Dear America’s Finest City Half,
You were half marathon #6 and after 5 half marathons, I thought you’d be a breeze. I could not have been more wrong. There are lessons to be learned though.
Lesson #1: Heat + humidity + race day = no bueno
Heat and humidity can drastically change your stamina/energy. Heat causes your body to sweat and when that sweat evaporates, it cools your body. However, in humid weather, the sweat doesn’t easily evaporate and so cooling is hindered.
Lesson #2 Train in similar race conditions (with regards to weather)
If the race is supposed to take place during the hottest month of the year, you should probably train in similar conditions. That way, your body knows what to expect. I, being such a noob, trained in cooler temperatures like in an air conditioned gym. *Shakes my head* I know, I know. Rookie mistake, but now I know. 🙂 I had prepared for weeks, months even, but when it came down to race day and temperatures were expected to be around 80C and there was ~75% humidity, I didn’t do so well.
Lesson #3 Train in similar race conditions (with regards to your running equipment)
My ipod nano crapped out on me the week before my race and so I had to use my iphone for music. I quickly ordered one of those arm bands and didn’t get it until 2 days before my race and by that time, I was in rest mode. I didn’t have a chance to try running with it, but figured it’d be fine. It wouldn’t be too different, right? This isn’t like wearing new shoes to a race. That’d be silly. Yeah, I was wrong. The arm band did make a difference. I didn’t feel like it made a difference during the race, but next day, my shoulders were really sore.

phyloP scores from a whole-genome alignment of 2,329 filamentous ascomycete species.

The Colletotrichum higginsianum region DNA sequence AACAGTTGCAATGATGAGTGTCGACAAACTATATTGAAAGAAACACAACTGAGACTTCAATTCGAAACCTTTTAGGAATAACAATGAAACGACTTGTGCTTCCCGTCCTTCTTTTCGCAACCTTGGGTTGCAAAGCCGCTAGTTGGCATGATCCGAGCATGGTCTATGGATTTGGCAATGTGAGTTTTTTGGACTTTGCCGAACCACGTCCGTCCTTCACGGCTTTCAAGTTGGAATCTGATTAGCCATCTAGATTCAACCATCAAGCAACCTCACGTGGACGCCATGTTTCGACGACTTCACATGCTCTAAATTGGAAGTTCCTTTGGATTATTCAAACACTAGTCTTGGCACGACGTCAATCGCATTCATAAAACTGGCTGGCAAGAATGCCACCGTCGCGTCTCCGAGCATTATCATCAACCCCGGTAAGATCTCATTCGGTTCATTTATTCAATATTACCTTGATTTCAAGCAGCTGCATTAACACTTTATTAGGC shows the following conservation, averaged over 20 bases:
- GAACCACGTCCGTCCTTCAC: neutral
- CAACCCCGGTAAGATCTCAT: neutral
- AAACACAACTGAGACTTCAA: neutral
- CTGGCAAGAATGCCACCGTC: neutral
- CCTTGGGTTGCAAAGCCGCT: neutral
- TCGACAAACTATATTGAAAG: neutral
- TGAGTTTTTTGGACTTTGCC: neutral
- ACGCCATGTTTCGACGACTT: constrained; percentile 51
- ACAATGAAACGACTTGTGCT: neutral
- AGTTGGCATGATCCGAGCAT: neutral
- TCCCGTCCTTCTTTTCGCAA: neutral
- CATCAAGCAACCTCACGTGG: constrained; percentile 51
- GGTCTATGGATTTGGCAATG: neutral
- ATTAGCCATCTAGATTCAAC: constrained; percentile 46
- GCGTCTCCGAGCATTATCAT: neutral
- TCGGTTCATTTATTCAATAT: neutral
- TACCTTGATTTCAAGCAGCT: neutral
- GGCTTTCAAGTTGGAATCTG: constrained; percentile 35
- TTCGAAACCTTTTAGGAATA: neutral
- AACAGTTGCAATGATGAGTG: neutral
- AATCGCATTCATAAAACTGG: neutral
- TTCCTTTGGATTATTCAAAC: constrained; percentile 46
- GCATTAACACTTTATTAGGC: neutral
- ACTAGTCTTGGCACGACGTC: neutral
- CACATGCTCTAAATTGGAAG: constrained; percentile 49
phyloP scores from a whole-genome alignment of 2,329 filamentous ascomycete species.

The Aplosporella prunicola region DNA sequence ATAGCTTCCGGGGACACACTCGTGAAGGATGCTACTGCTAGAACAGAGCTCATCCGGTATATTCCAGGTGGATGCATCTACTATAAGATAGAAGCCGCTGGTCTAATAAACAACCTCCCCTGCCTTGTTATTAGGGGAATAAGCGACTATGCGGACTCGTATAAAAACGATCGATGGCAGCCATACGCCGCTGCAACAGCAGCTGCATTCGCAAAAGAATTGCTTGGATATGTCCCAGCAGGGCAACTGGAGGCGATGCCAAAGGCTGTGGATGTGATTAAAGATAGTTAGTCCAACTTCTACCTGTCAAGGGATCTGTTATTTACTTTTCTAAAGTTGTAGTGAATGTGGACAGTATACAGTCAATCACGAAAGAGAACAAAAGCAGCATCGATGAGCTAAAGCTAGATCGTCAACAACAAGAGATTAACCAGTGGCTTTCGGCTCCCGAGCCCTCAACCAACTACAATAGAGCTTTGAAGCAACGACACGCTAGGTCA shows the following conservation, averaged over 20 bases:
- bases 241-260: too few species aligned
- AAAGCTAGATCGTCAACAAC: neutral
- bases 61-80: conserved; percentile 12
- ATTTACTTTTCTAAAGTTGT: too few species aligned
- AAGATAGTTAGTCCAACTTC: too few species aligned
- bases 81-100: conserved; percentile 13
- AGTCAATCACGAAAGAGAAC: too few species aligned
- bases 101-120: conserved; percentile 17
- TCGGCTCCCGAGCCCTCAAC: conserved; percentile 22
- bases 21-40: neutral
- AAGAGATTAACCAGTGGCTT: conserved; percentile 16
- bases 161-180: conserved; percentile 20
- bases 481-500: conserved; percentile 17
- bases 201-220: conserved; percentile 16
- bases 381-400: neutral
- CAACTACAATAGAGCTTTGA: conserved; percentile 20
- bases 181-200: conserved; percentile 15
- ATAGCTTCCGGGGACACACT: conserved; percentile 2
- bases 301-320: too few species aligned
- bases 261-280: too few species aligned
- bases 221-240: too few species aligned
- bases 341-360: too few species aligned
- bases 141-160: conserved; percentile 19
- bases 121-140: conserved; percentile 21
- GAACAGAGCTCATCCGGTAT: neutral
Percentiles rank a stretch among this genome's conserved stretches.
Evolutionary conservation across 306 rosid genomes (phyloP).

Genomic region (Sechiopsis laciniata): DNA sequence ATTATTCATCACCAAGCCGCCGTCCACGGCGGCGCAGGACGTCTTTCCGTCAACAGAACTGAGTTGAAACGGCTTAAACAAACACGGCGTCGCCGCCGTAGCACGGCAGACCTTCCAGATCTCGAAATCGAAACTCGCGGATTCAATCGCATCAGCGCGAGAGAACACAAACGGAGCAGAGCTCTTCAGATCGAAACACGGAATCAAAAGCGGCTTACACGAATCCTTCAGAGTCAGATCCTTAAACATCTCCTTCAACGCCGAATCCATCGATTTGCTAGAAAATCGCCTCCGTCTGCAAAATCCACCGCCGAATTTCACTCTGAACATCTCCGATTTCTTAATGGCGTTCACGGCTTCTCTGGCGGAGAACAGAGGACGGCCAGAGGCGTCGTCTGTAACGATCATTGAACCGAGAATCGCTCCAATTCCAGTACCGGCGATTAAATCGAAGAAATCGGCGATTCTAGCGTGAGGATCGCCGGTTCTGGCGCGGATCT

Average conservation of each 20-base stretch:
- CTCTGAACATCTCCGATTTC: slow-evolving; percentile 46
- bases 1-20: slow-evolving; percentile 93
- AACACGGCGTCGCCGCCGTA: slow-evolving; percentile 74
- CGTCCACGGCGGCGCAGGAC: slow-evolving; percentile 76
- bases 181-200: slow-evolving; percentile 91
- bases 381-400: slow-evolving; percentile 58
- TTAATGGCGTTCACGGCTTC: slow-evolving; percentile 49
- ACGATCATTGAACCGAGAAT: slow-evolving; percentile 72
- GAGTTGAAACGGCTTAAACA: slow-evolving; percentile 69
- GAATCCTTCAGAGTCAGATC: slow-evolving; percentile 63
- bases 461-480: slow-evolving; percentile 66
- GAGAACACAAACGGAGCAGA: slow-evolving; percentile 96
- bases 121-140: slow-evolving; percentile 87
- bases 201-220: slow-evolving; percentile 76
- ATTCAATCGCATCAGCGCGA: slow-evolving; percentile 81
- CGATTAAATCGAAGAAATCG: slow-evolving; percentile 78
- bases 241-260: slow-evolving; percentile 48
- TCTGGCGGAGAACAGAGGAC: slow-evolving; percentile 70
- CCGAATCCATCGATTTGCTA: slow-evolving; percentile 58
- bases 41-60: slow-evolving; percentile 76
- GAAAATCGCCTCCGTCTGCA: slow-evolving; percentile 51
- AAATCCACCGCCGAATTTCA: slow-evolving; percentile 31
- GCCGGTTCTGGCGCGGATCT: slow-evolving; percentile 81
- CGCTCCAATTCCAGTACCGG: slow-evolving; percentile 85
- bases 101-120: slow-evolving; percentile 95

Lesson #4 You will have bad runs
During parts of the race, I felt like my face was on fire from the sun blaring down on me. There was no shade in sight and I was struggling even at mile 6. So I did what I didn’t want to do. I walked and admittingly, I cried a bit. I felt like I let myself down by walking so early on in a race. I typically can run 10 miles before succumbing to walking a bit, but this was at mile 6 and I had already started walking. So I walked and poured lots of water on myself to keep from overheating. When I felt better, I jogged. So I kept walking and jogging and just pushed forward. I even ate a quarter of a cheeseburger at mile 10 offered by a group of volunteers. A cheeseburger never tasted so good. At mile 12, I started getting blisters and it was harder to run, but I finished and as I crossed that finish line, I felt a million times better. It was not my best finishing time, but I finished. I toughed it out and that’s all that really matters. I made it a goal to complete the Triple crown challenge this year and after 8 months of working towards it, I finally got that triple crown medal. Isn’t it pretty?